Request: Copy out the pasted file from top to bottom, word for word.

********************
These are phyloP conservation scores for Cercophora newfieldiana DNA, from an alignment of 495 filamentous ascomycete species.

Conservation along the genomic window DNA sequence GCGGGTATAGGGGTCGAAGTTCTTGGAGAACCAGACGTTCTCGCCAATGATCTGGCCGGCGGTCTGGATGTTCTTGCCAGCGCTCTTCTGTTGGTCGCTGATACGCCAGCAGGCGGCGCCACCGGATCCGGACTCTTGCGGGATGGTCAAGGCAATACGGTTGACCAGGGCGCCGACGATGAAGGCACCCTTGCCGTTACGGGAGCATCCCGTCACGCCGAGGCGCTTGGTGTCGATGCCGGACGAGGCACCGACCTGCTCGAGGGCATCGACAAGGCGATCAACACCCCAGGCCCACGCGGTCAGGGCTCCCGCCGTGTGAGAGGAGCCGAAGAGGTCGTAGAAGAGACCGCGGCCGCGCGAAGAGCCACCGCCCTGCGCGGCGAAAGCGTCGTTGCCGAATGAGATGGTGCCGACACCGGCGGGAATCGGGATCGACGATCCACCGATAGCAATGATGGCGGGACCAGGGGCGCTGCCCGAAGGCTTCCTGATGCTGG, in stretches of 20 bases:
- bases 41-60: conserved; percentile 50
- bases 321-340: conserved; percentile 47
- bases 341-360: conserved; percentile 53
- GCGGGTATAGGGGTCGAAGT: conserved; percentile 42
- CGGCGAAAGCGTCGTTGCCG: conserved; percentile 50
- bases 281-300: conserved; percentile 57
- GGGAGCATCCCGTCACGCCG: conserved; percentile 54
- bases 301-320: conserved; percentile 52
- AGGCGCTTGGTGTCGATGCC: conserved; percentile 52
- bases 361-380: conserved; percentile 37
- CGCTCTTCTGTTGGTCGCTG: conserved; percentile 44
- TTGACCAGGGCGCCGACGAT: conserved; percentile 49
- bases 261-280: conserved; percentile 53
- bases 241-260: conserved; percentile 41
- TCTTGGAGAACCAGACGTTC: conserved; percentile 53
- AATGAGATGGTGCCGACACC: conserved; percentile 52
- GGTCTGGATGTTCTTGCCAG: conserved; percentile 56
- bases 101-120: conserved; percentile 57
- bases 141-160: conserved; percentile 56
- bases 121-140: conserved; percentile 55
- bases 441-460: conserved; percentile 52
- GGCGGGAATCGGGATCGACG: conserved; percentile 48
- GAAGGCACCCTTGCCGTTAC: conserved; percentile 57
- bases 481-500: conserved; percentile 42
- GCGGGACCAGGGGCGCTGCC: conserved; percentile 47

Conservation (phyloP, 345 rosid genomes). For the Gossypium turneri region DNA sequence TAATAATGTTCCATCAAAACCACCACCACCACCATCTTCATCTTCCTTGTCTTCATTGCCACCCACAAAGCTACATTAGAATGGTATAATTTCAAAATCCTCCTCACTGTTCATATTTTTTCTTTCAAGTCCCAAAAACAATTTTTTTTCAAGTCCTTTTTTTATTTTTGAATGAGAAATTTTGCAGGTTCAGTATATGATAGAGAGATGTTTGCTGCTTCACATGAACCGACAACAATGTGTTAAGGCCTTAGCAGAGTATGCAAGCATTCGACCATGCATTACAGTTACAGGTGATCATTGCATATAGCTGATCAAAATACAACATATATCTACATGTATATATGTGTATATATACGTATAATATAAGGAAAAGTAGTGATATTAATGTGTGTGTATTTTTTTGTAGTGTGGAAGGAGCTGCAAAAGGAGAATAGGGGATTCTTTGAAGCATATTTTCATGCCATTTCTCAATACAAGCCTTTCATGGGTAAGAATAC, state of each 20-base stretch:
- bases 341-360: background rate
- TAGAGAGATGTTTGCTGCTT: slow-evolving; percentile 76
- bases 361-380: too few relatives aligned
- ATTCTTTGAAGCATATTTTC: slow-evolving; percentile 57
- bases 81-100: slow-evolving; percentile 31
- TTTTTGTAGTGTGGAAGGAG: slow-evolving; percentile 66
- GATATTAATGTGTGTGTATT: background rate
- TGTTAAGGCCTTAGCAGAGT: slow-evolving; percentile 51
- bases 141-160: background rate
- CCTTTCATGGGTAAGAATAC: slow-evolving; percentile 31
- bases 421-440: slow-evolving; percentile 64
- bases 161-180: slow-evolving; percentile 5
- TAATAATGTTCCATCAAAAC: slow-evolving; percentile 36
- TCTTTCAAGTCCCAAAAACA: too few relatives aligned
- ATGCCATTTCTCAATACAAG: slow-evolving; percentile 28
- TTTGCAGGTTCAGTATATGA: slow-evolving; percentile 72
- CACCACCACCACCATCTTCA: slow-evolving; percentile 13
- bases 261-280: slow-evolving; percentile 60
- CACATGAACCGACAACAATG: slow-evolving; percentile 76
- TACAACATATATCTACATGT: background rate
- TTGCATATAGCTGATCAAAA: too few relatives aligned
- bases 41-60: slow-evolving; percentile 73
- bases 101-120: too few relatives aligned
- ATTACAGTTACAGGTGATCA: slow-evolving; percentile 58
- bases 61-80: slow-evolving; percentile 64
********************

These are phyloP conservation scores for Cercophora newfieldiana DNA, from an alignment of 495 filamentous ascomycete species.

Conservation along the genomic window DNA sequence GCGGGTATAGGGGTCGAAGTTCTTGGAGAACCAGACGTTCTCGCCAATGATCTGGCCGGCGGTCTGGATGTTCTTGCCAGCGCTCTTCTGTTGGTCGCTGATACGCCAGCAGGCGGCGCCACCGGATCCGGACTCTTGCGGGATGGTCAAGGCAATACGGTTGACCAGGGCGCCGACGATGAAGGCACCCTTGCCGTTACGGGAGCATCCCGTCACGCCGAGGCGCTTGGTGTCGATGCCGGACGAGGCACCGACCTGCTCGAGGGCATCGACAAGGCGATCAACACCCCAGGCCCACGCGGTCAGGGCTCCCGCCGTGTGAGAGGAGCCGAAGAGGTCGTAGAAGAGACCGCGGCCGCGCGAAGAGCCACCGCCCTGCGCGGCGAAAGCGTCGTTGCCGAATGAGATGGTGCCGACACCGGCGGGAATCGGGATCGACGATCCACCGATAGCAATGATGGCGGGACCAGGGGCGCTGCCCGAAGGCTTCCTGATGCTGG, in stretches of 20 bases:
- bases 41-60: conserved; percentile 50
- bases 321-340: conserved; percentile 47
- bases 341-360: conserved; percentile 53
- GCGGGTATAGGGGTCGAAGT: conserved; percentile 42
- CGGCGAAAGCGTCGTTGCCG: conserved; percentile 50
- bases 281-300: conserved; percentile 57
- GGGAGCATCCCGTCACGCCG: conserved; percentile 54
- bases 301-320: conserved; percentile 52
- AGGCGCTTGGTGTCGATGCC: conserved; percentile 52
- bases 361-380: conserved; percentile 37
- CGCTCTTCTGTTGGTCGCTG: conserved; percentile 44
- TTGACCAGGGCGCCGACGAT: conserved; percentile 49
- bases 261-280: conserved; percentile 53
- bases 241-260: conserved; percentile 41
- TCTTGGAGAACCAGACGTTC: conserved; percentile 53
- AATGAGATGGTGCCGACACC: conserved; percentile 52
- GGTCTGGATGTTCTTGCCAG: conserved; percentile 56
- bases 101-120: conserved; percentile 57
- bases 141-160: conserved; percentile 56
- bases 121-140: conserved; percentile 55
- bases 441-460: conserved; percentile 52
- GGCGGGAATCGGGATCGACG: conserved; percentile 48
- GAAGGCACCCTTGCCGTTAC: conserved; percentile 57
- bases 481-500: conserved; percentile 42
- GCGGGACCAGGGGCGCTGCC: conserved; percentile 47

Conservation (phyloP, 345 rosid genomes). For the Gossypium turneri region DNA sequence TAATAATGTTCCATCAAAACCACCACCACCACCATCTTCATCTTCCTTGTCTTCATTGCCACCCACAAAGCTACATTAGAATGGTATAATTTCAAAATCCTCCTCACTGTTCATATTTTTTCTTTCAAGTCCCAAAAACAATTTTTTTTCAAGTCCTTTTTTTATTTTTGAATGAGAAATTTTGCAGGTTCAGTATATGATAGAGAGATGTTTGCTGCTTCACATGAACCGACAACAATGTGTTAAGGCCTTAGCAGAGTATGCAAGCATTCGACCATGCATTACAGTTACAGGTGATCATTGCATATAGCTGATCAAAATACAACATATATCTACATGTATATATGTGTATATATACGTATAATATAAGGAAAAGTAGTGATATTAATGTGTGTGTATTTTTTTGTAGTGTGGAAGGAGCTGCAAAAGGAGAATAGGGGATTCTTTGAAGCATATTTTCATGCCATTTCTCAATACAAGCCTTTCATGGGTAAGAATAC, state of each 20-base stretch:
- bases 341-360: background rate
- TAGAGAGATGTTTGCTGCTT: slow-evolving; percentile 76
- bases 361-380: too few relatives aligned
- ATTCTTTGAAGCATATTTTC: slow-evolving; percentile 57
- bases 81-100: slow-evolving; percentile 31
- TTTTTGTAGTGTGGAAGGAG: slow-evolving; percentile 66
- GATATTAATGTGTGTGTATT: background rate
- TGTTAAGGCCTTAGCAGAGT: slow-evolving; percentile 51
- bases 141-160: background rate
- CCTTTCATGGGTAAGAATAC: slow-evolving; percentile 31
- bases 421-440: slow-evolving; percentile 64
- bases 161-180: slow-evolving; percentile 5
- TAATAATGTTCCATCAAAAC: slow-evolving; percentile 36
- TCTTTCAAGTCCCAAAAACA: too few relatives aligned
- ATGCCATTTCTCAATACAAG: slow-evolving; percentile 28
- TTTGCAGGTTCAGTATATGA: slow-evolving; percentile 72
- CACCACCACCACCATCTTCA: slow-evolving; percentile 13
- bases 261-280: slow-evolving; percentile 60
- CACATGAACCGACAACAATG: slow-evolving; percentile 76
- TACAACATATATCTACATGT: background rate
- TTGCATATAGCTGATCAAAA: too few relatives aligned
- bases 41-60: slow-evolving; percentile 73
- bases 101-120: too few relatives aligned
- ATTACAGTTACAGGTGATCA: slow-evolving; percentile 58
- bases 61-80: slow-evolving; percentile 64